「フーカ・レヴェントン」 (Fuuka Reventon)
It’s like Nanoha ViVid, but . . . it’s basically just like ViVid.
What a strange series. I still find it odd to greenlight a spin-off of a spin-off when the original spin-off is only half-done at best in anime form, especially when this series seems happy to spoil things anime-only viewers never saw. So, spoilers maybe? Or did that battle against Corona make Einhard the Under 15 champion she’s referred to in this episode? Even though Rinne (Ogura Yui) is referred to as the world Under 15 champion. I am confused.
I’m going to beat up on this series a bit, though it’s not bad. It’s just, from where I stand as an anime-only viewer, we exchanged the middle of an exciting tournament for a new batch of training episodes. Training episodes are fine, but we hardly got our payoff for all the training last time! For manga readers, I expect this isn’t such a problem, since they’ll have already read the rest of that content, making this a net addition to their ViVid world. I get it, that’s just not where I am.
I have two main criticisms, before I get back to what’s good. First: I don’t care about these two main characters. Of course I didn’t care about them going in; that’s not the point I’m making. I mean that the first episode did a lousy job of drawing me in and making me care about them. The reason, I think, is that the writers didn’t do anything to make me drop my guard. They started off with trauma, went straight into drama (and lens flare!), continued with more drama, and by that time my shields were thoroughly up. We humans don’t like to be sent through the emotional ringer, even if it is cathartic; we defend against it. That’s why good stories get us to drop our guard, though humor or relatability or sheer throat-tightening horror. ViVid Strike caused my shields to go up before I came to like the new girls, which makes their job going forward harder.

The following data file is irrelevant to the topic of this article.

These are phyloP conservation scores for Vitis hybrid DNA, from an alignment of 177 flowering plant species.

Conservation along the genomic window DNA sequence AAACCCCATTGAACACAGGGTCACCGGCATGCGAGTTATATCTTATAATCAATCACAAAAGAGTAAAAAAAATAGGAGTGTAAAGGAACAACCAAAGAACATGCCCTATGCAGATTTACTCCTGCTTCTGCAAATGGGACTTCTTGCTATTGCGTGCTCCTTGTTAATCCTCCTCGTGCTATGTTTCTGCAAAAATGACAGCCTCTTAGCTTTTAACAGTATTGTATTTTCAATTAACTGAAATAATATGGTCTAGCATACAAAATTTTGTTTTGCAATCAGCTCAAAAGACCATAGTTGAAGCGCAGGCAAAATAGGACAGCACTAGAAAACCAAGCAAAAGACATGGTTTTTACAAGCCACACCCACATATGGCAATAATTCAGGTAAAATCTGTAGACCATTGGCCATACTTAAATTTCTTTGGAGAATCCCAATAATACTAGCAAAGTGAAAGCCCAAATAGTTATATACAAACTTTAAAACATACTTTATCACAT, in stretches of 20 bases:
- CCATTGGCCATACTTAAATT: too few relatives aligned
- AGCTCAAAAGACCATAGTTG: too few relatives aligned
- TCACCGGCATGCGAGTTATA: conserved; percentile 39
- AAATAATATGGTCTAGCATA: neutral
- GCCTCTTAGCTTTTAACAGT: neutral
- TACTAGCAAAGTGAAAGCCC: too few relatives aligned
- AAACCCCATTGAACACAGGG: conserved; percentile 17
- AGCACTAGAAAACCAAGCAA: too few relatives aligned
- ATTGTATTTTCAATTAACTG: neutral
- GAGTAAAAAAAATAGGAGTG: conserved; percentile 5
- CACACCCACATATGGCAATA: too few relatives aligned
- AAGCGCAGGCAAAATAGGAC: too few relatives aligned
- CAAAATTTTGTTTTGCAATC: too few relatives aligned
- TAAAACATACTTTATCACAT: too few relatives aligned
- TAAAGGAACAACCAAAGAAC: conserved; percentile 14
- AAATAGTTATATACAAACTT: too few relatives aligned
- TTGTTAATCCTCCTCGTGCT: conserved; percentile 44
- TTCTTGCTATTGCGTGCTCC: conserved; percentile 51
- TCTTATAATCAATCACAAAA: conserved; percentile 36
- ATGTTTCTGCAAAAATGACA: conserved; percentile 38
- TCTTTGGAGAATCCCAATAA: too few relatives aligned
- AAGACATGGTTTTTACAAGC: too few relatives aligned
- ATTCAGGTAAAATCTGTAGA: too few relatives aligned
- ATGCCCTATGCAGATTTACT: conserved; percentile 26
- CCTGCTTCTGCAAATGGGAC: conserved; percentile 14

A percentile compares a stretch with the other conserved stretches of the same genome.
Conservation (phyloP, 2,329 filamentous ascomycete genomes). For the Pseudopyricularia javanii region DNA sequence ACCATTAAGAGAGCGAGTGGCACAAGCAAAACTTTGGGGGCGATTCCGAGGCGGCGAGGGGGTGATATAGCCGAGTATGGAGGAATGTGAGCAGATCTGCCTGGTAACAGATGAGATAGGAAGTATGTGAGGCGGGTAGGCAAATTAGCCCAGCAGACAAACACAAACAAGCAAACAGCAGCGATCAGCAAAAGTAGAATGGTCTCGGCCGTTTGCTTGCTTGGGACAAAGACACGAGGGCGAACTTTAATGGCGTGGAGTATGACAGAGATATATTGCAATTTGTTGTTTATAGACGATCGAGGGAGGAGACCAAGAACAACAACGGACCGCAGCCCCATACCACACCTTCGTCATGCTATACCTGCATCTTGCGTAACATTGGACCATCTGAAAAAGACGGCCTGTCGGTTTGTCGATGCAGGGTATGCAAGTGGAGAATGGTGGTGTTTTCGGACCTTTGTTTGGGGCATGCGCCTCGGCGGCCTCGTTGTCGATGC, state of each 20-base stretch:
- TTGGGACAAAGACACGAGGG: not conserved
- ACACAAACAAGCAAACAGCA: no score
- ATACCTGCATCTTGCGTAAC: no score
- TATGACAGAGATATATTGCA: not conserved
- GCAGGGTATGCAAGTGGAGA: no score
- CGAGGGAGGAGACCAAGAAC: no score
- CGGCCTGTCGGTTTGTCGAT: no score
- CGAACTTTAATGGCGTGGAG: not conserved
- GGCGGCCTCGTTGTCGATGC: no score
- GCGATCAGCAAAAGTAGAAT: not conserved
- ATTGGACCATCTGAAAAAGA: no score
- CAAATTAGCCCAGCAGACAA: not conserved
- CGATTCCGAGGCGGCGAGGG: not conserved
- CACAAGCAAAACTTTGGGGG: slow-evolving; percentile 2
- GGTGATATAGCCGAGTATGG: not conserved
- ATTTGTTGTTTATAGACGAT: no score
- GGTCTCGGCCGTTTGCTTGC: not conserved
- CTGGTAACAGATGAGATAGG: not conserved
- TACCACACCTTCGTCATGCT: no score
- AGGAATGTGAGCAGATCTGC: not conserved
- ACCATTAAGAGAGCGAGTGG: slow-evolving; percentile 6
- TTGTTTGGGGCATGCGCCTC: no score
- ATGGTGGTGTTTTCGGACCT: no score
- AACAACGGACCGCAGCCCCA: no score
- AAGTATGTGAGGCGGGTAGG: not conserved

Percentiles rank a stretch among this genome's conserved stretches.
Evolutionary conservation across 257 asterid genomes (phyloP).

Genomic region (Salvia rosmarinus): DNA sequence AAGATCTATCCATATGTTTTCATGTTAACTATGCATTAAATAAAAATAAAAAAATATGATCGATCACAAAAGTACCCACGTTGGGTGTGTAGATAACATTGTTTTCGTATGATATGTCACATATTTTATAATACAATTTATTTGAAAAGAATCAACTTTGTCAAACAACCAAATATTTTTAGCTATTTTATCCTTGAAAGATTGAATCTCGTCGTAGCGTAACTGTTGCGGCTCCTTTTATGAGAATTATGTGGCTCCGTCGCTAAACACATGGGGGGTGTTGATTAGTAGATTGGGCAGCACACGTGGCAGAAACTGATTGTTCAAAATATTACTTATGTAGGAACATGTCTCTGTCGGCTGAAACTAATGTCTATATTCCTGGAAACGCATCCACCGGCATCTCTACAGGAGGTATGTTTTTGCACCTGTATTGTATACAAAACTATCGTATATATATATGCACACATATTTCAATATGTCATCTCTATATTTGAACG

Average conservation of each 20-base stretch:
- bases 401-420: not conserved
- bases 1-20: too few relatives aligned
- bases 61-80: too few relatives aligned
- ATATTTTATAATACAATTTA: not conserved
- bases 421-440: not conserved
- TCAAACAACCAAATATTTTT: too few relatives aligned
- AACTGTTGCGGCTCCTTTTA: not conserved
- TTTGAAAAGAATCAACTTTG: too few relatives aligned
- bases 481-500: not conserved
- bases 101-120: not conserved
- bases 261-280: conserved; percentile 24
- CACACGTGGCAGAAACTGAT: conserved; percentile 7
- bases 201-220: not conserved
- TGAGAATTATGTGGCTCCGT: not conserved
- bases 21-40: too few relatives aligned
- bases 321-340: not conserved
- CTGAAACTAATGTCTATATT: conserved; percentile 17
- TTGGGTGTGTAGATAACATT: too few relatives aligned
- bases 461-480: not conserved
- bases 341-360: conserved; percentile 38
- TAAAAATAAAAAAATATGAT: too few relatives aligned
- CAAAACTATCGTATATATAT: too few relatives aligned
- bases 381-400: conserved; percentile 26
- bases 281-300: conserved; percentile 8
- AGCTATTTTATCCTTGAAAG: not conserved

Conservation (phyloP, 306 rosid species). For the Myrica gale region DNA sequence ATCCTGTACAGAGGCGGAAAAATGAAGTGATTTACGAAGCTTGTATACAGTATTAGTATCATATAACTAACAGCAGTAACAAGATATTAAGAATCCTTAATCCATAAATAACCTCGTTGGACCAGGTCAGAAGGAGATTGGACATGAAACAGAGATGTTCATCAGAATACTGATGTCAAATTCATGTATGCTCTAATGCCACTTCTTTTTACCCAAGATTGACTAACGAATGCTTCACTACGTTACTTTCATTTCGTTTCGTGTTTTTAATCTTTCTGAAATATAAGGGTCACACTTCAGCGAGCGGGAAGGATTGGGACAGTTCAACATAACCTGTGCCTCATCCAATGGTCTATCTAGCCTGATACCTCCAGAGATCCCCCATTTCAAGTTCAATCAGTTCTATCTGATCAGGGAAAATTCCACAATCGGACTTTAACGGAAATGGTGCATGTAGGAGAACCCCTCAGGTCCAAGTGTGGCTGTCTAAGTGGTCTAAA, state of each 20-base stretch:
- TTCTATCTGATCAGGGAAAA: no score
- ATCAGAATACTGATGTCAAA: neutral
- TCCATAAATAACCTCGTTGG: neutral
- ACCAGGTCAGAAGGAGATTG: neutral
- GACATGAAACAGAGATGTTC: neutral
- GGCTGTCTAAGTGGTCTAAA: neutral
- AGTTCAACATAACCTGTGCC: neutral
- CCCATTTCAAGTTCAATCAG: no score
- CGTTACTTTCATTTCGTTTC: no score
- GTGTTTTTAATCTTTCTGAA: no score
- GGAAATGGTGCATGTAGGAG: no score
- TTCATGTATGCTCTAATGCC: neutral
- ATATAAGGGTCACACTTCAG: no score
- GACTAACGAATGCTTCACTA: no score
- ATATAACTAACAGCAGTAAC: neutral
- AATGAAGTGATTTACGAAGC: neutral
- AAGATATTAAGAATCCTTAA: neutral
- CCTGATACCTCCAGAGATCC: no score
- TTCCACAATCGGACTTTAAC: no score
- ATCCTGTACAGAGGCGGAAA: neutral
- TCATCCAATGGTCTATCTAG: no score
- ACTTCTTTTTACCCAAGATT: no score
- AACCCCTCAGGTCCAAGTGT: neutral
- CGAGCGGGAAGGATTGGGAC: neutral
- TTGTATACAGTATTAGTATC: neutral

Second: Fuuka should have completely lost to Vivio. I’m sorry, but I want my protagonists to earn their victories, and do you think that Vivio doesn’t know how to defend against Einhard’s attacks when they’re thrown by Einhard herself, much less a neophyte like Fuuka Reventon (Minase Inori) who learned Einhard’s techniques way too fast. I feel like her getting a solid hit off on Vivio would have been enough of a victory, even if Vivio then knocked her the hell out. Now it feels like Vivio is too close in power to Fuuka, which means she has less hill to climb to reach Rinne. If we’re going to do training again, make it a hard climb!
Okay, bonus third criticism: this episode was laid out in a goofy manner. I feel like it’s banking on Nanoha fans watching it, which means it doesn’t have to do the hard work of making sure this story is as well-told as possible—it can lean on all that prior work. Which will probably work out! There are a lot of Nanoha fans by this point. It’s just . . . not ideal. Put in the work, instead of front-loading the trauma, using blunt exposition to explain the conflict, and giving the new protagonist a cheap (imo) win.
The upside is that this is still ViVid’s full-frontal, melee-focused spin on Nanoha-style magical combat, and I love dat shit. It also promises to return to the martial arts tournaments that were working so well in the main ViVid story. I also really like that, the final clash with Vivio aside, Fuuka is shown as wildly outmatched by all the other girls, because that gives more reason for the rapid improvement she’s probably about to have than any talent. (Trust me, if you want to get better at a sport, make sure you’re the worst person at it in the room. Even if you spend your whole time getting thrashed, your level will rise fast.) If only it all wasn’t in service of a conflict that’s almost certainly a misunderstanding which could be cleared up with a 10-minute conversation over tea. I’m sure there’s a trope for that. Guh.
Coverage note: It’s unlikely that I’ll continue blogging ViVid Strike. Not because the first episode was bad or anything—I expect it to pick up a lot once the introductions are over, just as the original ViVid did—but because it’s likely I won’t cover anything this season. I’ve got four jobs right now, and I would desperately like that to be three, until such time as I can ditch one of the other ones and pick this fun one back up. We’ll see, I’m notoriously stupid about such things, but it’s probably not likely. Sorry.
tl;dr: @StiltsOutLoud – New protagonists means new training arcs—now with more trauma! #vividstrike 01
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OP: 「Future Strike」 by Ogura Yui
ED: 「Starry Wish」 by Minase Inori